Delhi HC asks for government stance on advocacy against provisions of surrogacy law | Latest India News

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Commercial surrogacy refers to an arrangement in which the surrogate mother is compensated for her services beyond the reimbursement of medical expenses.

The Delhi High Court on Friday demanded the Centre’s response to a plea challenging the provisions of surrogacy laws on the grounds that they prevent single men and married women from opting for surrogacy as a choice. reproductive.

A bench of Acting Chief Justice Vipin Sanghi and Justice Sachin Datta was hearing a plea from Karan Balraj Mehta, a single man, and Dr. Pankhuri Chandra, a married woman and mother of one child, when he said that the case required “consideration” and granted the Center six weeks to submit its response.

In their petition filed through lawyer Aditya Samaddar, the duo claimed that commercial surrogacy is the only option available to them, but that “the ban on commercial surrogacy deprives them of of this option”.

Commercial surrogacy refers to an arrangement in which the surrogate mother is compensated for her services beyond the reimbursement of medical expenses.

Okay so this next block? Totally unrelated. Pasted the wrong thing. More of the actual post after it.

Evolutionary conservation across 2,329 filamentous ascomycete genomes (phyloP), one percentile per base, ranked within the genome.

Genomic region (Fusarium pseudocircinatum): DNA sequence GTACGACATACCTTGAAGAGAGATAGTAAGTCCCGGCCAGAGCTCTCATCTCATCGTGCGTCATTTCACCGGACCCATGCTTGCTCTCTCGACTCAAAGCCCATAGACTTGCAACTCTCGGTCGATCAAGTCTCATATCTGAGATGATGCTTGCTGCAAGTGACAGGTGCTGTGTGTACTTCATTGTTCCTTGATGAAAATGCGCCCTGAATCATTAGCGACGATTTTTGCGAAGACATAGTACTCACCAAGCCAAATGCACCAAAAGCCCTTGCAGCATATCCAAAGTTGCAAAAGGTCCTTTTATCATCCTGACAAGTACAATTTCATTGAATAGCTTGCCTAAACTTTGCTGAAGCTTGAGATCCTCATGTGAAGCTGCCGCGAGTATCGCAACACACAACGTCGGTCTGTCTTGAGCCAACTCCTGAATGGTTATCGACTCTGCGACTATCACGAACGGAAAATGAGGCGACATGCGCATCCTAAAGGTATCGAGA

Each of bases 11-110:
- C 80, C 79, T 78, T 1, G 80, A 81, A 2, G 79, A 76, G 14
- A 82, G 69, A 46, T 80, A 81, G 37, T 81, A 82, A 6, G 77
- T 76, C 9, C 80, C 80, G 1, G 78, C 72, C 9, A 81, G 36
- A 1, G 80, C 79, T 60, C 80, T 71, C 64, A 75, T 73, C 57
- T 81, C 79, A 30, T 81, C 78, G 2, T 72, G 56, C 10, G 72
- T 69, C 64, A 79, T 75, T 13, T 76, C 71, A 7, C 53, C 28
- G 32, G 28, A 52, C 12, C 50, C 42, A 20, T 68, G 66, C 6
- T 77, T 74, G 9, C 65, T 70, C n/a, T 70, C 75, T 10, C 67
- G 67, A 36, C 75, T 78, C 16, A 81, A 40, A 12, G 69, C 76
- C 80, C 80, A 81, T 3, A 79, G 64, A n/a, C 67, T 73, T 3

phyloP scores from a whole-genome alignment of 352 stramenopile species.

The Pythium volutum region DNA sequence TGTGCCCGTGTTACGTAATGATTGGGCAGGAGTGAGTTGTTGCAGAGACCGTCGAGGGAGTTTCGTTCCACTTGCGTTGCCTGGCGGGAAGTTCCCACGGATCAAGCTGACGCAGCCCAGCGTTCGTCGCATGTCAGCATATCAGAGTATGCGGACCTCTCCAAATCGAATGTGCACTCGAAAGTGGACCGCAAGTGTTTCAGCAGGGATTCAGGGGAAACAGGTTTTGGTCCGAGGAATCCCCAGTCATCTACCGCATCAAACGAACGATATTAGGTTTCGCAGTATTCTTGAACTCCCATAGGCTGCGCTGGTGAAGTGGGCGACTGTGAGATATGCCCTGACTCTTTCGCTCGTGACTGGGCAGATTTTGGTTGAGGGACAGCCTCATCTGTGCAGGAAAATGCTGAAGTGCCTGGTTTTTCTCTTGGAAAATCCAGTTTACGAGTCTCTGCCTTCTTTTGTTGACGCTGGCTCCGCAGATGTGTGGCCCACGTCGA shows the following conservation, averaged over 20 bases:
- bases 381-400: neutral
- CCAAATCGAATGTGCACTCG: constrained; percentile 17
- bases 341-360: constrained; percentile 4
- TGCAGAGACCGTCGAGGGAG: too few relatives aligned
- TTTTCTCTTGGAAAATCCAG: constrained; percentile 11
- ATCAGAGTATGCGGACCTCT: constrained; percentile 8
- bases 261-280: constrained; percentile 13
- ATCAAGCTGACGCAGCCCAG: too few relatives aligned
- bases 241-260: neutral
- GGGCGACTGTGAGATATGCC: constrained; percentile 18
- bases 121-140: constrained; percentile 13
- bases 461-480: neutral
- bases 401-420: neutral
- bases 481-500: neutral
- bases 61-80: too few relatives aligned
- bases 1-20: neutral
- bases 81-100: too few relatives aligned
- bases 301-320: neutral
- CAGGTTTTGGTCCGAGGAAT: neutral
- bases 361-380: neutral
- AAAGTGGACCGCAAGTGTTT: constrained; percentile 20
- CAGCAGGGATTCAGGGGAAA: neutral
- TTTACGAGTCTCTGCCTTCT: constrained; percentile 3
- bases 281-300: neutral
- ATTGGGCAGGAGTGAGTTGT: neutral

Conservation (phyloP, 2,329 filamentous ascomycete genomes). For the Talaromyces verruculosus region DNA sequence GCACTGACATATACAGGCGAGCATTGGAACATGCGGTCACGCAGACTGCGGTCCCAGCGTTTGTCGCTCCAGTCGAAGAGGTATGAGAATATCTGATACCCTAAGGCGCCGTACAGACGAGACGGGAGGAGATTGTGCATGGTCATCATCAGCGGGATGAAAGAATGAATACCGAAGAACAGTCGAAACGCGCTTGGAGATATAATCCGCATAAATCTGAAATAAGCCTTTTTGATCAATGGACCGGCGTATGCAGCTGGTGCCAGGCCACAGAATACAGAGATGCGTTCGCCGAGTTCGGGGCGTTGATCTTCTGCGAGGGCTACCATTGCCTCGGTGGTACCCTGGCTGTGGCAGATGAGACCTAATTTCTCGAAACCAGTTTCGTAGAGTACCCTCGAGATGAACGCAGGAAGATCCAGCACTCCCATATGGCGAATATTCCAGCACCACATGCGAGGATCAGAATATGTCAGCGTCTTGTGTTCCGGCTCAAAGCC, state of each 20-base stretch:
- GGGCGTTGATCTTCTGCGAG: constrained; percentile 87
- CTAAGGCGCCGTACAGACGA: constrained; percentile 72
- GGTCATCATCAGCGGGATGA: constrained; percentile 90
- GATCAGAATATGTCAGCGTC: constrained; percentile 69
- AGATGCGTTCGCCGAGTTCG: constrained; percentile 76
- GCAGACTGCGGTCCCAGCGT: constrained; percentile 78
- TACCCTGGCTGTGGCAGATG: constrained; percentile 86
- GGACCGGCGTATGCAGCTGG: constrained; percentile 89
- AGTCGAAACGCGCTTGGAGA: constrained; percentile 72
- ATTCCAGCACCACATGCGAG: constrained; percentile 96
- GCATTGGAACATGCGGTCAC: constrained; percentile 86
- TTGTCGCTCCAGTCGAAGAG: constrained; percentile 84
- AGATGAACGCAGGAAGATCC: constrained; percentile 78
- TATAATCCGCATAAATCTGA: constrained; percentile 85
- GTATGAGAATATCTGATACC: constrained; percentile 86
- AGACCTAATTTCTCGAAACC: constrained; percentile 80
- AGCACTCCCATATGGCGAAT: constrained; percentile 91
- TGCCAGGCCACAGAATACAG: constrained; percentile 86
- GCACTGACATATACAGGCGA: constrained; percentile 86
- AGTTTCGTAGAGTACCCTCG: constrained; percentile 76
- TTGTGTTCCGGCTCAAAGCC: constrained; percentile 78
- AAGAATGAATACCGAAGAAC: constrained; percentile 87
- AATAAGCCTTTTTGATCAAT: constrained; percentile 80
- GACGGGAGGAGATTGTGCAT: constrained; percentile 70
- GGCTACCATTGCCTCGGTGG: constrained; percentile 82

Challenging the constitutionality of various provisions of the Assisted Human Reproduction (Regulation) Act 2021 and the Surrogacy (Regulation) Act 2021, the petitioners claimed that the laws were discriminatory as they could not avail themselves of surrogacy as a reproductive choice, and in violation of Articles 14 (equality) and 21 (protection of life and liberty) of the Constitution.

“A single person’s personal decision regarding the birth of a baby by surrogacy, i.e. the right to reproductive autonomy, is one facet of the right to privacy guaranteed by Article 21 of the Constitution. Thus, the privacy right of every citizen or individual to be free from unwarranted governmental intrusion in matters fundamentally affecting the decision to bear or father a child through surrogacy cannot be taken away,” said the petitioners.

The plea also argued that the best eligibility criteria to maximize the chances of finding the best surrogate would be any healthy woman over the age of majority and “unnecessary conditions of being genetically related, of a certain age, married and already having at least one child restricts the universe of available candidates who might otherwise become healthy surrogate mothers”.

The bench scheduled the case for a rehearing on November 29.

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